Samurai Shodown V

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Template:GameInfoboxSamurai Shodown V, known as Samurai Spirits Zero (サムライスピリッツ零, Samurai Supirittsu Zero) in Japan, is the eighth game in SNK's Samurai Shodown/Samurai Spirits series of fighting games. It was one of the last ever games to be released on the Neo Geo and the first game of the official chronology of the series. The original Japanese version of the game also has a great deal of dialogue in single-player mode, but all of those scenes are simply left out when the game's language is set to English. Unsurprisingly, this upset most English-speaking fans. The domestic Xbox version of that release restores these scenes and translates them into English. The game was also released on the PlayStation 2, but that version was only made available in Japan and Europe due to SCEA not approving the game.


Following the revitalization of SNK after its collapse in 2001, the company decided that it would be worthwhile to create another game in the largely-defunct Samurai Shodown series. As part of their reorganization, development duties were given over to the relatively-unknown Yuki Enterprise, which had mainly only created simulation and board games for the Simple 2000 series of PlayStation 2 games in Japan, and had no experience in developing fighting games. This announcement caused considerable unease among series fans.

In spite of this, SNK managed to raise excitement by announcing that Nobuhiro Watsuki, the creator and author of the Rurouni Kenshin manga and anime series, was hired to design some of the new characters, and they were gradually revealed by way of silhouettes on the official website, and slowly showing the official artwork. Word finally got out that the game was to be a true prequel to the rest of the series, taking place two years before Samurai Shodown. This created its own issues with the series timeline.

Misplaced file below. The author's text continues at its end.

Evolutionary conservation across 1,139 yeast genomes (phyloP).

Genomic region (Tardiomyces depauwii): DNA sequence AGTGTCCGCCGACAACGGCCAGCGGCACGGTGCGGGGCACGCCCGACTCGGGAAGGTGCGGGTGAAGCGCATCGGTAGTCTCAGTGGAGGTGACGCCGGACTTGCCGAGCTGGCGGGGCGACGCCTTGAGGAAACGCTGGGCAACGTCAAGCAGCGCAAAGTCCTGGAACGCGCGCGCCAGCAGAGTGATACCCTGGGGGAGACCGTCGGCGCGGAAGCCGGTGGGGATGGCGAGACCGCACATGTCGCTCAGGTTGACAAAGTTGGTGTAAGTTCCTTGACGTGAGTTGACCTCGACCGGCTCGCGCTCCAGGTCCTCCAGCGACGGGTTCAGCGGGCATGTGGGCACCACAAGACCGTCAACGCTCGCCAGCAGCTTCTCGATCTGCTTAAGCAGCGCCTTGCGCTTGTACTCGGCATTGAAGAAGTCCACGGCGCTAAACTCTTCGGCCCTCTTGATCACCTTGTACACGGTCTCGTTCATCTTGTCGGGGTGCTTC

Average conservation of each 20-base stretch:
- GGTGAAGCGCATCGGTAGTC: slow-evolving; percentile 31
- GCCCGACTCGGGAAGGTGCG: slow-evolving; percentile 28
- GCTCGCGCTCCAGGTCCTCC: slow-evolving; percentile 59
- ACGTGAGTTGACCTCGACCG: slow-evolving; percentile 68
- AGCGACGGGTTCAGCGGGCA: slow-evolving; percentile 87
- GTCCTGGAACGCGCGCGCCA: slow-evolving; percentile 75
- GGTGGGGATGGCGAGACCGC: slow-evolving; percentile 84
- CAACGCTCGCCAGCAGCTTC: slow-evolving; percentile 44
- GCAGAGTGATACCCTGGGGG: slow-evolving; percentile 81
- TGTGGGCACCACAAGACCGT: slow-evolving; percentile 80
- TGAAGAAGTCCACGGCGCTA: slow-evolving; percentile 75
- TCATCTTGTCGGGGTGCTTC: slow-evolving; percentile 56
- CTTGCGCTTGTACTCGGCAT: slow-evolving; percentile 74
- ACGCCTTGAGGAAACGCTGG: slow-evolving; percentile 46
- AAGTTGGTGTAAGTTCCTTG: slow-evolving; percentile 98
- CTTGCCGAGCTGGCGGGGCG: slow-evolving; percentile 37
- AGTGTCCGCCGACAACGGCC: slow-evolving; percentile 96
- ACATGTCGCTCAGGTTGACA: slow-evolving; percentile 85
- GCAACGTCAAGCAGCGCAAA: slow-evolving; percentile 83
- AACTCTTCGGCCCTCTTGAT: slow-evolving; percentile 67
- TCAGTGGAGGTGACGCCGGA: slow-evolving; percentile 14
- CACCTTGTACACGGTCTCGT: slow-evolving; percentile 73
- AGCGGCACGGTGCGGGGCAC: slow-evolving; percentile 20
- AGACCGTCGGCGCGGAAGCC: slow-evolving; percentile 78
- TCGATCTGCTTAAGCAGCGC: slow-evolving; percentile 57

The gameplay was sped up slightly from Samurai Shodown IV, and the button layout was changed again.

The Slash/Bust system of the last few games was done away with, and each character now only had one version, though in several cases, the Bust mode was replaced by a new character of very similar setup.


The new characters added to the roster are:

  • Yoshitora Tokugawa, the sole heir of the Shogun and the next in the line of Shogunate, is disciple of Gaoh and Jubei Yagyu. More interested in women and partying than politics, he refuses to be the next ruler of Japan, and run away from home;
  • Mina Majikina, an exorcist from Ryukyu, who had her village destroyed by a demon. She goes looking for him to exterminate, in the company of a creature called Chample;
  • Rasetsumaru, a thristyblood demon from the world of Makai, opened up by Amakusa. He looks like Haohmaru;
  • Rera, a Rasetsu/Bust form of Nakoruru;
  • Enja, a disciple of Liu Yunfei who turned a fire demon;
  • Suija, a disciple of Liu Yunfei who turned a water demon;
  • Liu Yunfei, an old man who made a deal with a demon to obtain more power. He is master of Enja and Suija;
  • Youkai Kusaregedo, a gaki with an insatiable appetite who, in the past, was once a very kind man, but when living, he cultivated cannibal habits, which explains his postmortem transformation;
  • Tam Tam, a new version of the Mayan warrior, is a priest using the legendary mask in his stead. After the original failed, this new version sets out to save the original;
  • Yumeji Kurokouchi, a sole swordsman successor of his father Sakon Kurokouchi, a sensei who also is mentor of Ukyo Tachibana, and disciple of Gaoh;
  • Sankuro Yorozu, leader of a trio of minions who want to be lord of Hinowa without much effort, hiring Genjuro Kibagami to kill Gaoh;
  • Gaoh, a former loyal serve of Tokugawa clan and lord of Hinowa who, revolted by the Shogun's indifference to the growing famine in Japan, decides to rebel against the Shogunate.

<tabber> Official Roster=

Returning Characters

New Characters

|-|Hidden Character=



|-|Final Boss=


Critical and Fan Reception

SS5 was a modest success, though not a smash hit. Though fans were glad to see a new installment, the gameplay failed to excite players as much as had been hoped. Common complaints usually revolved around the poor animation on the new characters, and the removal of the Slash/Bust system. Those who were familiar with Samurai Shodown 64: Warriors Rage also noted that the new, alternate characters tended to be heavily watered-down versions of Bust characters in that game (Enja and Suija in particular). The newer characters were considered overpowered, leading to an unbalanced cast. It is more or less commonly regarded as a competent, if unexceptional, fighting game.